Clergy often remark that the Church in America, and certainly in Europe, has reverted to mission territory. Africa and Asia, to whom we sent missionary priests for 300 years, are now supplying priests for American parishes. But not only priests. Here in San Francisco, my Sunday offertory cannot even meet minimal operating expenses; we must ask poorer parishes to fund us. In an effort to jumpstart the parish, we’ve increased our clergy from one priest to two, and we’ve invested in a first-class choral program. Our parish cannot afford these up-front costs, but many friends from former parishes in the Central Valley have sent money to help this “missionary church” in wealthy San Francisco. People do not fill the churches in our cities like they used to, but the faith is growing in this lovely city of St. Francis.
Two months ago I implemented an altar boy policy that reflected the norms of the Catholic Church, particularly the 2001 directive of the Vatican Congregation for Divine Worship regarding female altar servers. This document says that “it will always be very appropriate to follow the noble tradition of having boys serve at the altar.” If girls are invited to serve the Mass, “it would remain important to explain clearly to the faithful the nature of this innovation, lest confusion might be introduced, hampering the development of priestly vocations.” I explained to our school parents the reasons why we are declining the “innovation” of altar girls, pointing to the essential connection between the Church’s male priesthood and the acolytes who assist them in their high priestly office. This beautiful big parish church that we’ve been given to administer needs more members to sustain its irreplaceable mission of word and sacrament in the city. To revive a parish we look first to the sacred liturgy, and among other improvements we wish to strengthen the altar server, lector, and sacristan programs. We consider that developing an all-boys and father-son acolyte program will strengthen the community as it has in many parishes by bonding boys and focusing their efforts on the Mass as sacrifice offered by the priest. We are also training our lectors, and most of them are female, many of them girls from our school.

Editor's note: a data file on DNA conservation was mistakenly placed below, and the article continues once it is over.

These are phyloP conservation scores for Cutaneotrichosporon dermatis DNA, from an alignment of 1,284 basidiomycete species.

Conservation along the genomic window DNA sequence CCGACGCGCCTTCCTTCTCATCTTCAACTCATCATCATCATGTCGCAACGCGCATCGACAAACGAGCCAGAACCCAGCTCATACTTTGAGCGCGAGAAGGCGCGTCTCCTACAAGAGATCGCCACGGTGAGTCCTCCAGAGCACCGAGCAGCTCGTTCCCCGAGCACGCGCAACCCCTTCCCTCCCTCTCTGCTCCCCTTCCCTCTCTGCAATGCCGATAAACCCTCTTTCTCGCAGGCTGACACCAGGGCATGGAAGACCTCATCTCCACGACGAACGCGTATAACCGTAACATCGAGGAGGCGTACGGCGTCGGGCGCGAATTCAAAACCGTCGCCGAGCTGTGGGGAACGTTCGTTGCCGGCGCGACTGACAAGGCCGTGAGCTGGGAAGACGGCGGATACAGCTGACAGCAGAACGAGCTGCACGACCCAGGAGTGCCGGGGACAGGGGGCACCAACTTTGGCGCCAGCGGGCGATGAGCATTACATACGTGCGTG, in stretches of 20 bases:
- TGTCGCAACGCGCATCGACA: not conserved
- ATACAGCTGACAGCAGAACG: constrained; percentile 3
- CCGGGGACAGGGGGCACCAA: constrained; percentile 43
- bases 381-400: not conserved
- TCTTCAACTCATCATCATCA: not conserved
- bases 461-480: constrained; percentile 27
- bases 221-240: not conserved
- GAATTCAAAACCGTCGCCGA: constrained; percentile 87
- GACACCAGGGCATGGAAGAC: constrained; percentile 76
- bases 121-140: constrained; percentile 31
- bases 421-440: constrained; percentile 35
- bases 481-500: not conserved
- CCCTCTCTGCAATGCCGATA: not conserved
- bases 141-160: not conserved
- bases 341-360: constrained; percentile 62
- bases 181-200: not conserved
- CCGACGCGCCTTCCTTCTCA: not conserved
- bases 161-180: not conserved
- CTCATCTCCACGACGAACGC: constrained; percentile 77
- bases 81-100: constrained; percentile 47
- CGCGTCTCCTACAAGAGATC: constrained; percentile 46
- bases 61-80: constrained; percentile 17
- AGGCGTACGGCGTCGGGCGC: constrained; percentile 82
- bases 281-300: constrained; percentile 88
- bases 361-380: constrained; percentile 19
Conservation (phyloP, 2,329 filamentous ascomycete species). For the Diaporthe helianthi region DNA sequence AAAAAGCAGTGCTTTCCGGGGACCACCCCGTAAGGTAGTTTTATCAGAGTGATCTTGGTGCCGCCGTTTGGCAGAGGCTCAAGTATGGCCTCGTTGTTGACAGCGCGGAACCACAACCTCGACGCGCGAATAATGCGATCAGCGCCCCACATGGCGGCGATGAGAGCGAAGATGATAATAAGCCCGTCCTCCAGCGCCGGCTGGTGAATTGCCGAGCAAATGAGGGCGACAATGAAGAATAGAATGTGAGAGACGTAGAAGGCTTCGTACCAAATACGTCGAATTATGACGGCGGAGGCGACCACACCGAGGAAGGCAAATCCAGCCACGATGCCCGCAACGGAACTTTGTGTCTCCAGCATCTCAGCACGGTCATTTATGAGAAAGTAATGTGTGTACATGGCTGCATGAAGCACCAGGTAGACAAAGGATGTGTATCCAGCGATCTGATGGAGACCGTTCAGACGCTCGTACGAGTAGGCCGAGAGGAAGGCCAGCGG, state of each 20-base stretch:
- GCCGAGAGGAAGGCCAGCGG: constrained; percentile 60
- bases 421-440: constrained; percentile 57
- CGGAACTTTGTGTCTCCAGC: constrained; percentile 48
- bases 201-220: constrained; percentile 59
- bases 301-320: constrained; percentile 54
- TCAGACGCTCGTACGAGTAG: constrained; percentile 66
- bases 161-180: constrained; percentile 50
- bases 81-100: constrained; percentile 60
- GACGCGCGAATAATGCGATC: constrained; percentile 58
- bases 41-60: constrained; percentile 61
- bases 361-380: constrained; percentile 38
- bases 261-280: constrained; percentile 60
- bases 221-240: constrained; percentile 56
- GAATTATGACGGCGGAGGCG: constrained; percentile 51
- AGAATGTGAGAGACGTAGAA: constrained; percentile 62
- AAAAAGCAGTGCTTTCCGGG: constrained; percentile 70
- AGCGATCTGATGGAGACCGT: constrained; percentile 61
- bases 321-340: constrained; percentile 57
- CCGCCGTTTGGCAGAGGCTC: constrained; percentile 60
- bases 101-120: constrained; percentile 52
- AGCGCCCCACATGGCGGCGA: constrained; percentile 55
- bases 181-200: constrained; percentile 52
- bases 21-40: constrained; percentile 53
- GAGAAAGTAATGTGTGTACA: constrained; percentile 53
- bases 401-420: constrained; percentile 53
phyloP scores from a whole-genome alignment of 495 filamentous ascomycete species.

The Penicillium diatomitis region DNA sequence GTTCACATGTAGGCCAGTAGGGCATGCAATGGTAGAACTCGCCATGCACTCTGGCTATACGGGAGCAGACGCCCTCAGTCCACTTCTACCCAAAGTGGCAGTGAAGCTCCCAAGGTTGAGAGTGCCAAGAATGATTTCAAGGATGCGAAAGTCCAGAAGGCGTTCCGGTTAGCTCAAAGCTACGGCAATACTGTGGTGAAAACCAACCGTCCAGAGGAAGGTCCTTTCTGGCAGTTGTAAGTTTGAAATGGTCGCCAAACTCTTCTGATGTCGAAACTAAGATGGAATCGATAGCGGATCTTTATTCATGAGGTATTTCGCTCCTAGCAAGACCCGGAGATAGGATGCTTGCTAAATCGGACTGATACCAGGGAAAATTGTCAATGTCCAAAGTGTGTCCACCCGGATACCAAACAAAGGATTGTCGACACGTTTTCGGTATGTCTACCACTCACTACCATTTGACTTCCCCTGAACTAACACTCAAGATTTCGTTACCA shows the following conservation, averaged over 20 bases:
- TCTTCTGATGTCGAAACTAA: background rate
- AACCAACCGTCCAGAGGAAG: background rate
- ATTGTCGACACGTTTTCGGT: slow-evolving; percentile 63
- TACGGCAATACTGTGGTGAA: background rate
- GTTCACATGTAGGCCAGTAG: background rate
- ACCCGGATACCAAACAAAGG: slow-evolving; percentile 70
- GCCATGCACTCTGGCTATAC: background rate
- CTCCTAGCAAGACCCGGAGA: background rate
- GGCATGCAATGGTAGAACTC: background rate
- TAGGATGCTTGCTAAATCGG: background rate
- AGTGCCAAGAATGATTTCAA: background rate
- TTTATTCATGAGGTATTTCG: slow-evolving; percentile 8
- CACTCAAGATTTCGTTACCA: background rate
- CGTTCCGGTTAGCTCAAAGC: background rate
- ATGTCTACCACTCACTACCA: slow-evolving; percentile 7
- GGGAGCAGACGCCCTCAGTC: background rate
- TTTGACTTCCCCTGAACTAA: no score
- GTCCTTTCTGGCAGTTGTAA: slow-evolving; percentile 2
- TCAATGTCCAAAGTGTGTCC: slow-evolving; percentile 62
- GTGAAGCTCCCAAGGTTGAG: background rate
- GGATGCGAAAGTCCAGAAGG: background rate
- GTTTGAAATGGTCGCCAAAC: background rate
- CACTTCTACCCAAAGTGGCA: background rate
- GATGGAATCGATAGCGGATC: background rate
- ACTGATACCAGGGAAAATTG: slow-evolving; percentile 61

Still, some members of our church, and of our school in particular, were not happy with the new boys-only acolyte program. Somehow CBS got wind of this unhappiness. The night before the massive Walk for Life in San Francisco, complete with grim anchorpersons and shocked reporters live-on-the-scene, KPIX portrayed our parish as demeaning women in their lead story on the nightly news. Television and newspapers around the country grabbed the story, and a storm of controversy ensued. Of the hundreds of emails and calls from across America, Ireland, England and Australia, almost every one from the San Francisco area was condemnatory, and almost every one from outside our area was supportive.
But it is precisely in the storm of controversy surrounding the altar girl question that I see a first step towards greater faith in our parish and school. For years the school has operated somewhat independently of the parish. Laudably, it needs no funding from the parish; it manages its own staffing; its principal and faculty choose curricula; Masses are planned by teachers and students. It has been many years since parish priests or nuns have taught children at my school. Only 42% of its families are Catholic, many are not attending Mass regularly, and a number of faculty are not Catholic. I know and love my school principal and faculty, and I am coming to know and love the parents and students, but these are the unfortunate facts. It is precisely in this roiling controversy that parish and school have taken the first step in facing these anomalies. And this is certainly a step toward greater faith, because all of us want the school and parish to flourish, and we know we must make sacrifices to allow God to do this work.
Vatican II (Lumen gentium 25) defines a Catholic as one who exercises “religious submission of will” to the Church’s teaching authority. At the parish level, this simply means trusting your priest. Catholics used to trust their priests, and there are various compelling reasons most do not trust them today. But to be Catholic means to regain that trust, both in the Church as mater et magistra and in the local bishop and priest. How can priests serve their flocks as spiritual fathers if their spiritual children do not trust them?
Parish and school are at a turning point. Some will undoubtedly leave the school and some the parish and some will leave the faith (hopefully only for a season) because they cannot bring themselves to trust the Church. But those who face the inconsistencies that have obtained at Star of the Sea for many years will grow deeper in their faith. In a time when churches are empty, every pope, bishop, and priest must be a reformer. I see reform all around me, and reform is the only hope for the Church. This little controversy is a part of the difficult process of pursuing a course that is intended for the good of the entire parish, not only through the encouragement of vocations, but also a purified focus on the ultimate goals of the Church. A friend described this as a difficult but necessary process. May God give us the strength to embrace this constant reform of our faith and practice as Catholic Christians.